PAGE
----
Could bridge tolls solve our transit woes?

Post by Paul Hillsdon in

86 comments

Lions Gate tollbooth
Lions Gate Bridge toll booths – Flickr photo by blizzy63

CityCaucus.com welcomes back urbanist Paul Hillsdon, editor of the Civic Surrey blog...

Dianne Watts said it best when she asked whether we want to become like Los Angeles. With an estimated million more people moving into the region in the next thirty years, our already congested transport network risks grinding to a standstill if we fail to make new investments into our system. The notion of less traffic, less emissions, and better transit is something we can all get behind - the problem still remains though, how do we pay for it all?

While TransLink floats increased gas and property taxes, there’s a big pot of money the region continues to neglect: bridge tolls. The proposed 2 cent gas tax increase will raise $40 million, just over half the tab required to finance loans for the Evergreen Line. In comparison, based on preliminary calculations using public traffic statistics, if all the major crossings in the region included a $1 toll each way, we could raise an estimated $200 million annually.

The impetus to begin this dialogue goes beyond raising revenues though - it’s also about fairness. With the current piecemeal approach to tolling, South Fraser residents are going to be hit disproportionately when the Port Mann Bridge opens in 2012. If the Pattullo replacement ever gets off the ground, all three major bridges in the Surrey area will face tolls of $3 or more.

Continuing forward with such an unequal policy will brew increasing resentment from suburban areas that currently lack the transit alternatives more accessible North of the Fraser. Applying a cheaper toll on all major crossings in the region will be more equitable to commuters across Metro Vancouver.

The proposal is not without precedent. One need only look to the success of San Francisco’s tolling policy. That region implemented $1 tolls on all seven state-owned bridges back in 1988 to pay for administration and maintenance costs of the infrastructure. The tolls have since risen to $5, with $3 paying for critical seismic upgrades to all bridges, and another $1 increase approved by voters to pay for a package of transportation improvements including BART extensions, new express buses, highway upgrades, and pedestrian and cycling facilities.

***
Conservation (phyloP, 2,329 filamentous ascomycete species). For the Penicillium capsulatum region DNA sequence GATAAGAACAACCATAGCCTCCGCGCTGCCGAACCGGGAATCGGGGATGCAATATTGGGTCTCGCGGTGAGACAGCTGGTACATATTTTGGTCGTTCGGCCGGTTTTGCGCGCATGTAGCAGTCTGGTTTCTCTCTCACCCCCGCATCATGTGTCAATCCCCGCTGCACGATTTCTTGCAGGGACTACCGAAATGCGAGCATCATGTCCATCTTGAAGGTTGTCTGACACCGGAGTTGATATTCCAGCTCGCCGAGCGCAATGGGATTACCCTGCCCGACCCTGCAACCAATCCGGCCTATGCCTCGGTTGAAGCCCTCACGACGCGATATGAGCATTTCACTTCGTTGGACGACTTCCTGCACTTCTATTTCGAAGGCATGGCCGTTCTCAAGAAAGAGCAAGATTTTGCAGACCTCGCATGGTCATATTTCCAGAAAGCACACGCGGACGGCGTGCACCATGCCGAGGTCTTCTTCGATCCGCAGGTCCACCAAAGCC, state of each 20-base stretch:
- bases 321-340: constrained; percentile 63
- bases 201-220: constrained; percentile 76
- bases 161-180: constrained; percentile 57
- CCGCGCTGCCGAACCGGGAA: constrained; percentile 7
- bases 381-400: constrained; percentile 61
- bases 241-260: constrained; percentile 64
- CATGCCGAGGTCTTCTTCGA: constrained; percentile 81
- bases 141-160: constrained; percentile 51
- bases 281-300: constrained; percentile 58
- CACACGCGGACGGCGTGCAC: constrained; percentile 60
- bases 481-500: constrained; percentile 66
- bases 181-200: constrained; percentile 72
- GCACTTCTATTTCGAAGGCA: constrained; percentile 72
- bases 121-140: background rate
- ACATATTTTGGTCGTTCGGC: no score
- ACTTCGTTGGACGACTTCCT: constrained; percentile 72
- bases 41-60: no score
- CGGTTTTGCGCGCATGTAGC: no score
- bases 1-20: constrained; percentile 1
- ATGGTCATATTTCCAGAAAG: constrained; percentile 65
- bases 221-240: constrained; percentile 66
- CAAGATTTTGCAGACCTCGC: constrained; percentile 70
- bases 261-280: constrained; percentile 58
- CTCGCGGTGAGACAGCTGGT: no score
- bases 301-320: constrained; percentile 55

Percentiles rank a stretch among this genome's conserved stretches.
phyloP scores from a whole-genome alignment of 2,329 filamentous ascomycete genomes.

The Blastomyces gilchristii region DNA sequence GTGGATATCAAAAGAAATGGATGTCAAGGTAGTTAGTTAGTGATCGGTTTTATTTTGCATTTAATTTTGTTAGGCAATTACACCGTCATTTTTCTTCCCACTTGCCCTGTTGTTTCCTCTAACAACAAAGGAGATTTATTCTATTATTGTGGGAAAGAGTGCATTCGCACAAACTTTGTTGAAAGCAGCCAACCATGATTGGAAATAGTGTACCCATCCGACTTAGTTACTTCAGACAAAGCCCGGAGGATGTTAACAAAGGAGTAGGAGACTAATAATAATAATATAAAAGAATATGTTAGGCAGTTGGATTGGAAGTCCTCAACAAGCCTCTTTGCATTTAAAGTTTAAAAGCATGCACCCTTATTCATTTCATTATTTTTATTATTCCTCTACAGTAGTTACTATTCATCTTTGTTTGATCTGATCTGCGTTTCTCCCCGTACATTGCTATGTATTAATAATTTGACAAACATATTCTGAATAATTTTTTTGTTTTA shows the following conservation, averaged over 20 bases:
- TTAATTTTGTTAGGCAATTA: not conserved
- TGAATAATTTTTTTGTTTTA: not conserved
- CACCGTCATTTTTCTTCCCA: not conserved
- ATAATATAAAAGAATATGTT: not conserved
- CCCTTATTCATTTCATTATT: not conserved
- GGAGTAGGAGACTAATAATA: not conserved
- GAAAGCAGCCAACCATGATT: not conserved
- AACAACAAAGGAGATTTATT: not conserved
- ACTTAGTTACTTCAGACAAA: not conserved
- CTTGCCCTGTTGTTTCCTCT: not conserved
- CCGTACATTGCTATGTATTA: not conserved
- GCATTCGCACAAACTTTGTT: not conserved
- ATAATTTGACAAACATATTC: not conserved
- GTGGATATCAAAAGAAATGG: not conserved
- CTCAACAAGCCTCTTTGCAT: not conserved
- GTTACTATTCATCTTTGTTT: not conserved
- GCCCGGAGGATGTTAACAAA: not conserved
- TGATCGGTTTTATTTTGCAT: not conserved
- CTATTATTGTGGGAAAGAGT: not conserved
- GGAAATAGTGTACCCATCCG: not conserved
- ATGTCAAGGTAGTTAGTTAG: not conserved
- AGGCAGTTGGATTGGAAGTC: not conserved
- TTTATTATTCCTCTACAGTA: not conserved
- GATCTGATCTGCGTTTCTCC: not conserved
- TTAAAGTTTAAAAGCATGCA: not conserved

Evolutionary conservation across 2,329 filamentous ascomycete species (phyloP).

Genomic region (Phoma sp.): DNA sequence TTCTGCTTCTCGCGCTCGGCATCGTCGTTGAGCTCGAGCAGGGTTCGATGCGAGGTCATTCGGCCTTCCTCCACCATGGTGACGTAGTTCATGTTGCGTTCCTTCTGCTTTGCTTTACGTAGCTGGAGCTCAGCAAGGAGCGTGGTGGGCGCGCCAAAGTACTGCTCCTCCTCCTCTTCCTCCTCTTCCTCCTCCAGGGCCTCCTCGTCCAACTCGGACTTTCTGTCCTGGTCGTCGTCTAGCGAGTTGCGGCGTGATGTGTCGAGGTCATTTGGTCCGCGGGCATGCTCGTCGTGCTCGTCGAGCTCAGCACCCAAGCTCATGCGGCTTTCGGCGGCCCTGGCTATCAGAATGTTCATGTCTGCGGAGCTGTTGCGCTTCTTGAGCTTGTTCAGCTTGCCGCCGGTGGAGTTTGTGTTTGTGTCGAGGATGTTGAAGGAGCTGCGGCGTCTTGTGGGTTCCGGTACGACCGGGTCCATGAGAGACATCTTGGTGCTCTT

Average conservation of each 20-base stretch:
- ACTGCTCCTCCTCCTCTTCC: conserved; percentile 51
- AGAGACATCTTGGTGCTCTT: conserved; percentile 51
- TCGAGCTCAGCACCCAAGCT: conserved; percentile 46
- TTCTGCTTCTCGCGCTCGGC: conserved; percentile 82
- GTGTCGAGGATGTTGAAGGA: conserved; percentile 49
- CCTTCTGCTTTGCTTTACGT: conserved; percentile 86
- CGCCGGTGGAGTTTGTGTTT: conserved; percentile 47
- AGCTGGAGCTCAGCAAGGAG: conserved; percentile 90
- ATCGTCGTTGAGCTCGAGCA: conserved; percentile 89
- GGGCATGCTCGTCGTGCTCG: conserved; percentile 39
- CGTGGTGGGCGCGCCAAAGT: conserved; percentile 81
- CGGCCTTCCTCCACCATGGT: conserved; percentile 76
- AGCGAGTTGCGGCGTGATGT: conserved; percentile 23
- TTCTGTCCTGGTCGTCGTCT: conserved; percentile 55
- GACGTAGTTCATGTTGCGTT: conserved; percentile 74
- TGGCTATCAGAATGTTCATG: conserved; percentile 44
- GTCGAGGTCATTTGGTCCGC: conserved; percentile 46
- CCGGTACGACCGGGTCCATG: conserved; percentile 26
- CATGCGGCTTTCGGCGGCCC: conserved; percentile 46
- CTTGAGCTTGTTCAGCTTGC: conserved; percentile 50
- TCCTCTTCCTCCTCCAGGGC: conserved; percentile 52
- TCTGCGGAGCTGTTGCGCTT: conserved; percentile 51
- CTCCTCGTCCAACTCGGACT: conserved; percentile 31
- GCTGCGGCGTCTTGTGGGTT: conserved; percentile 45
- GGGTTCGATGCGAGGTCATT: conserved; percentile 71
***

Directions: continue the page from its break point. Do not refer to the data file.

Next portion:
Following San Francisco’s example would allow us to not only resolve our unfair tolling policy, but also raise the hundreds of millions necessary to invest in our transport system for tomorrow. With the new revenues, we could pay for a new Pattullo bridge, rapid transit expansions to UBC and Surrey, the third SeaBus, new B-Lines, an expanded West Coast Express, and more. In addition to raising funds for reinvestment, the tolls will help reduce traffic on bridges as commuters will think critically about their travel habits.

Implementing affordable, regional bridge tolls will enable Metro Vancouver to reduce congestion, lower emissions and pollution, build reasonable transit alternatives, and ultimately improve our quality of life. Now that’s a win-win for everyone.

- Post by Paul Hillsdon. Paul is the chief editor of Civic Surrey, a local blog charting the maturation of BC’s second largest city. He is studying Geography at Simon Fraser University.

86 Comments